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Focus: So and So Arts Club – the self-help club for actors

Sarah Berger at So and So Arts Club’s headquarters Sarah Berger at So and So Arts Club’s headquarters
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The So and So Arts Club started by accident. The actor and director Sarah Berger was sharing a desk space in a delicatessen with a friend, working on an idea for giving fellow theatre folk a boost. The friend asked what the idea was.

“I said I was fed up with doing so-so plays by so-and-so playwrights, and she said that’s what you should call it: the So and So Club,” says Berger, and four years ago the club was founded in London.

The So and So is a professional actors’ self-help club that sources good, new plays as material for rehearsed readings. Its ethos is of supporting artists across generations, and it now has more than 1,200 members in nine countries, including Canada, the US and Australia, with patrons such as critic Michael Billington, director John Caird, agent Ken McReddie and actor Frances Barber. Its members are actors, writers and directors, among them Phyllis Logan, Terry Johnson, Bill Alexander and Joanna David.

“I’ve been an actor for 35 years, and when you’re a pit pony hanging on to the rock face for a long time, you get to a point when you’re tired of complaining about the lot – of actresses in particular,” Berger says. “I thought I’d do something about it, but you can’t do much on your own, so why not reach out? I’d say to other actors, I’ll open my contacts book, try to share opportunities and generate proactivity, will you do the same? Lots said okay.”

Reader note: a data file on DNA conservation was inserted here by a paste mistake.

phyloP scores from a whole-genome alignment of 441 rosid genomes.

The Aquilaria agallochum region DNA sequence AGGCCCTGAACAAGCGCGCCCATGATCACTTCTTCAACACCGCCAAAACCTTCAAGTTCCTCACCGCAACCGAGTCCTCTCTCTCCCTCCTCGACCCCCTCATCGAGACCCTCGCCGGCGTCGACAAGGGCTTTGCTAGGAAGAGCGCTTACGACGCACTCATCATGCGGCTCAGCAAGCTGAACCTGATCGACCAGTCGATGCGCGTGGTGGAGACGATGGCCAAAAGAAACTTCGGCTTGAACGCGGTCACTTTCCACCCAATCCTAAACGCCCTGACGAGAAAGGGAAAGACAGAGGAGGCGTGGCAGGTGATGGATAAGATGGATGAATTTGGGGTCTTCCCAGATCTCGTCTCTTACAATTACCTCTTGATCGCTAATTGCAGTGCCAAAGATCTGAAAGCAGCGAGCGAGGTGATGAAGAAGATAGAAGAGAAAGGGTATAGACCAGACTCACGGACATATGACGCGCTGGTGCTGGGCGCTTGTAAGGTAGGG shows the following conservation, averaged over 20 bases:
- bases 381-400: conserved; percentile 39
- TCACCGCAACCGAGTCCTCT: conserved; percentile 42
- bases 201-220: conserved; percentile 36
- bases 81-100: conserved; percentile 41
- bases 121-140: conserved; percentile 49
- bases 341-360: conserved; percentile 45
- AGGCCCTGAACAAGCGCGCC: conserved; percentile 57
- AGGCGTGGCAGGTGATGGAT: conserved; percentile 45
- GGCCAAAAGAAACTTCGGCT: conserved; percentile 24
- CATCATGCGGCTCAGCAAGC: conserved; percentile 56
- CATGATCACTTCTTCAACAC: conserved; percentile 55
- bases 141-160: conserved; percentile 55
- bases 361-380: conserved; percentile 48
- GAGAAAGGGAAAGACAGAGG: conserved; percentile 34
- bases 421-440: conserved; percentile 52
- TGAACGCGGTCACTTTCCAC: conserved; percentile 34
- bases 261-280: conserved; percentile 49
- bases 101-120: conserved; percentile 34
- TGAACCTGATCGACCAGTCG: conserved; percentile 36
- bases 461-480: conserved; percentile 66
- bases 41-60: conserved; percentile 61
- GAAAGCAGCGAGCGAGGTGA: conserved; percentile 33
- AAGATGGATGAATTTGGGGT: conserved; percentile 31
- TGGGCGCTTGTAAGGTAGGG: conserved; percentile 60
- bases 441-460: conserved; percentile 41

Using those contacts and Facebook, she began doing readings in often unconventional places – one of the first was in a stained glass studio in West Drayton, when a hat was spontaneously passed around the audience so that the readers got paid. They still do, getting £40 a reading, and the club has generated work for more than 600 actors, writers, directors and designers.

For the past 18 months, the So and So Arts Club has had its base in a four-storey house at 6 Frederick Place, off Old Jewry in the City, owned by the Mercers’ Company and let for a nominal rent. It is shared with James Roose-Evans’ Frontier Theatre Productions, and its rooms of various sizes are used for rehearsals, readings, performances and offices, which Berger can let as affordable space for other artists – “a holy grail in London” – to help fund the club. The So and So is now looking for longer-term premises in which it can also establish a fringe venue where young actors – too many of whom lack sufficient experience without the rep system, Berger believes – can learn their trade.